(Redirected from Base 20
A vigesimal numeral system has a base of twenty.
Twenty (vingt) is used as a base number in French. E.g. quatre-vingts means 4 times 20, i.e. 80.
Twenty (tyve) is used as a base number in the Danish language: Tres (short for tresindstyve) means 3 times 20, i.e. 60; firs (short for firsindstyve) means 4 times 20 i.e. 80. halvtreds means (3 - 1/2) times 20, i.e. 50; halvfjerds means (4 - 1/2) times 20, i.e. 70; and halvfems means (5 - 1/2) times 20, i.e. 90.
Twenty (ugain) is used as a base number in the Welsh language, although in the latter part of the twentieth century a decimal counting system came to be preferred, with the vigesimal system becoming 'traditional'. Deugain means 2 times 20 i.e. 40, trigain means 3 times 20 i.e. 60. Prior to the currency decimalisation in 1971, papur chwigain (6 times 20 paper) was the nickname for the 10 shilling (=120 pence) note.
Twenty (otsi) is used as a base number in the Georgian language. For example, 31 (otsdatertmet'i) literally means, twenty-and-eleven. 67 (samotsdashvidi) is said as, "three-twenty-and-seven."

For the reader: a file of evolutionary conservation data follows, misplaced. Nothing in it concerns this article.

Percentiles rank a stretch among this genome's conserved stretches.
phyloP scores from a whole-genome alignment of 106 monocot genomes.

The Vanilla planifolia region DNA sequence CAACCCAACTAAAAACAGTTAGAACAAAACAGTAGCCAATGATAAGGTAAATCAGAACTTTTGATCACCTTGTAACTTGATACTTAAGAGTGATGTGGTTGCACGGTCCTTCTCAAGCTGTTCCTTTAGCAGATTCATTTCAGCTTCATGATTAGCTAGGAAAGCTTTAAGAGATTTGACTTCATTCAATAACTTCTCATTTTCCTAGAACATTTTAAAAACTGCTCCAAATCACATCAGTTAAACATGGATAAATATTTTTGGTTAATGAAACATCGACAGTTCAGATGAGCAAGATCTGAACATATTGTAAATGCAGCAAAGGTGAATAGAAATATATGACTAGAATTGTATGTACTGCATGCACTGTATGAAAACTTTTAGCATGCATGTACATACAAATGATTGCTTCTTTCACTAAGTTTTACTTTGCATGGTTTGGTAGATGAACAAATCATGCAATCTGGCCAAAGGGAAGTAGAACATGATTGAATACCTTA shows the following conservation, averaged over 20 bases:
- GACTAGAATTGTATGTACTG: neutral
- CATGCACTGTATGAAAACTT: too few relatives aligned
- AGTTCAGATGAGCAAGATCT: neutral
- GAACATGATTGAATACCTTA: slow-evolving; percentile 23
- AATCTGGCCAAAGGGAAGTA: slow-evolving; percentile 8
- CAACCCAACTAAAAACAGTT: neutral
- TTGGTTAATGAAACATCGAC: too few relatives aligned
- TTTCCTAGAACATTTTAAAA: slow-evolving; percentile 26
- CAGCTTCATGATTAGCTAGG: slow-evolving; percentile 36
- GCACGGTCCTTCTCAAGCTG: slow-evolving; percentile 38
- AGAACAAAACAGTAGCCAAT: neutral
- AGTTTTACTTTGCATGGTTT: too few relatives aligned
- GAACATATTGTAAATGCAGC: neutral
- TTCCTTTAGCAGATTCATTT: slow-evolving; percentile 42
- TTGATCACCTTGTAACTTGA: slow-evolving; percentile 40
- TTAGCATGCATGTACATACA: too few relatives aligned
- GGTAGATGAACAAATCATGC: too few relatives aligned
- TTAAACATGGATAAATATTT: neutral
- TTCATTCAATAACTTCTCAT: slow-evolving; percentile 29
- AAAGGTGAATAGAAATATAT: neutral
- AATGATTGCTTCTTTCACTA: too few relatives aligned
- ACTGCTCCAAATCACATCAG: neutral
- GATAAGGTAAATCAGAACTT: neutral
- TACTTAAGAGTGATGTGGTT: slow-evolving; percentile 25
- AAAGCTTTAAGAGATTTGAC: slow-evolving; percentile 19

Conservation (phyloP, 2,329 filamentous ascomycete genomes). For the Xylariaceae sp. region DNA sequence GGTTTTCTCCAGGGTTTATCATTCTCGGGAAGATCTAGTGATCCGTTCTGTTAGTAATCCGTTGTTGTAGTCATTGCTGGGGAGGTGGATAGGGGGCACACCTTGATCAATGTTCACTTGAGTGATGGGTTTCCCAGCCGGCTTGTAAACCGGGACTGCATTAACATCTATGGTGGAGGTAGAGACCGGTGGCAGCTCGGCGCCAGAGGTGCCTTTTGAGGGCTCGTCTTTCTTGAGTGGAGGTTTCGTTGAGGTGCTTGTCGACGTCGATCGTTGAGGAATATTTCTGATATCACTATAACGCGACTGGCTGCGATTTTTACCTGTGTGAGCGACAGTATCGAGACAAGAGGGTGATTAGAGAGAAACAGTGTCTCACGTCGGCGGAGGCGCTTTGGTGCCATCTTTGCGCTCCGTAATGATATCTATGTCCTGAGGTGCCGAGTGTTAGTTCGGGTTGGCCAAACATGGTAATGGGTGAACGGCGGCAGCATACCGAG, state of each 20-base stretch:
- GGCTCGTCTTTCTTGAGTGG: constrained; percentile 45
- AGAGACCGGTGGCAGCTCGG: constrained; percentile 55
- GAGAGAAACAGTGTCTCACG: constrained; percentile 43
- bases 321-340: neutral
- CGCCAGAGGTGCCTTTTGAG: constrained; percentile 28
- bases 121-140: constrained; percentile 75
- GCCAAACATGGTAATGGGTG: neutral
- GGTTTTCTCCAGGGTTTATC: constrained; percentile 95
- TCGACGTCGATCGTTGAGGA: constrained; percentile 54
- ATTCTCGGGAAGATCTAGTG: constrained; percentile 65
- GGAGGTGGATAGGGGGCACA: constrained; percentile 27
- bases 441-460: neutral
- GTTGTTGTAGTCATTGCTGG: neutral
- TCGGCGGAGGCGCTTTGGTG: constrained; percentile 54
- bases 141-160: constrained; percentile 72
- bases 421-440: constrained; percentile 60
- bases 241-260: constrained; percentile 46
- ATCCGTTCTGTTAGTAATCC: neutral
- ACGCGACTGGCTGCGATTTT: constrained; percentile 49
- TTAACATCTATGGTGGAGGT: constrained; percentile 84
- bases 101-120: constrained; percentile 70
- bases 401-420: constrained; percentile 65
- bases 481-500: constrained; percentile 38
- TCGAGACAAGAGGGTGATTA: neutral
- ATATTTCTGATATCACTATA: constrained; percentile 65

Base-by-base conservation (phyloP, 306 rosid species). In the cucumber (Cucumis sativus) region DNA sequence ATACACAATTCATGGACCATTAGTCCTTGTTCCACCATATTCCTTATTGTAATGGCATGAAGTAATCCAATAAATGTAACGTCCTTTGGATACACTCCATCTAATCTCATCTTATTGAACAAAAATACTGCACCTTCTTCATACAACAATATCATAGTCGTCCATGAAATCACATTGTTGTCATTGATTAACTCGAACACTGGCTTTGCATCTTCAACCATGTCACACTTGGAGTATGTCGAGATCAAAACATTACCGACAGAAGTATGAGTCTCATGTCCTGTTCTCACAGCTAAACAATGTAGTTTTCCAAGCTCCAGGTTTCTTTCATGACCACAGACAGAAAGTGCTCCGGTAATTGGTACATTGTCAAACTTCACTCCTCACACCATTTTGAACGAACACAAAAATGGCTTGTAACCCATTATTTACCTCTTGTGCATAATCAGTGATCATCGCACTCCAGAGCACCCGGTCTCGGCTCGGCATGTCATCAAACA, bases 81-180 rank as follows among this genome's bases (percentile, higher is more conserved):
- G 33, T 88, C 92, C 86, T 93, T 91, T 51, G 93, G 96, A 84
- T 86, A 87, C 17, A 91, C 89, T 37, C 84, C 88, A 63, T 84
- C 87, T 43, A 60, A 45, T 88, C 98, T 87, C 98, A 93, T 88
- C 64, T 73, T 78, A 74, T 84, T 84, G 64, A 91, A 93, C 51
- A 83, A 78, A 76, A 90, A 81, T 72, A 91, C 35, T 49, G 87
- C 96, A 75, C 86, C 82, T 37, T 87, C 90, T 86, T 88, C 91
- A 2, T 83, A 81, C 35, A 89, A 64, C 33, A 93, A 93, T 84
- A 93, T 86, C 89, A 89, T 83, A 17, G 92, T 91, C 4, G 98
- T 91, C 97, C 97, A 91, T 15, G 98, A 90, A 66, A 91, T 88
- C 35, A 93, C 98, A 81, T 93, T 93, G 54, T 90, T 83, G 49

Twenty may have been the base of the Maya and Aztec number system, see Maya numerals and Maya calendar.
In the old British currency system, there were twenty shillings in a pound.
In English, counting by the score has been used historically, as in the famous opening of the Gettysburg Address "Four score and seven years ago...", meaning eighty-seven years ago. This method has fallen into disuse, however.
According to German linguist Theo Vennemann , the vigesimal system in Europe is of Basque (Vasconic) origin and spread from the Vasconic languages to other European tongues, such as many Celtic languages, French and Danish.
However according to Menniger the vigesimal system originated with the Normans and spread through them to Western Europe.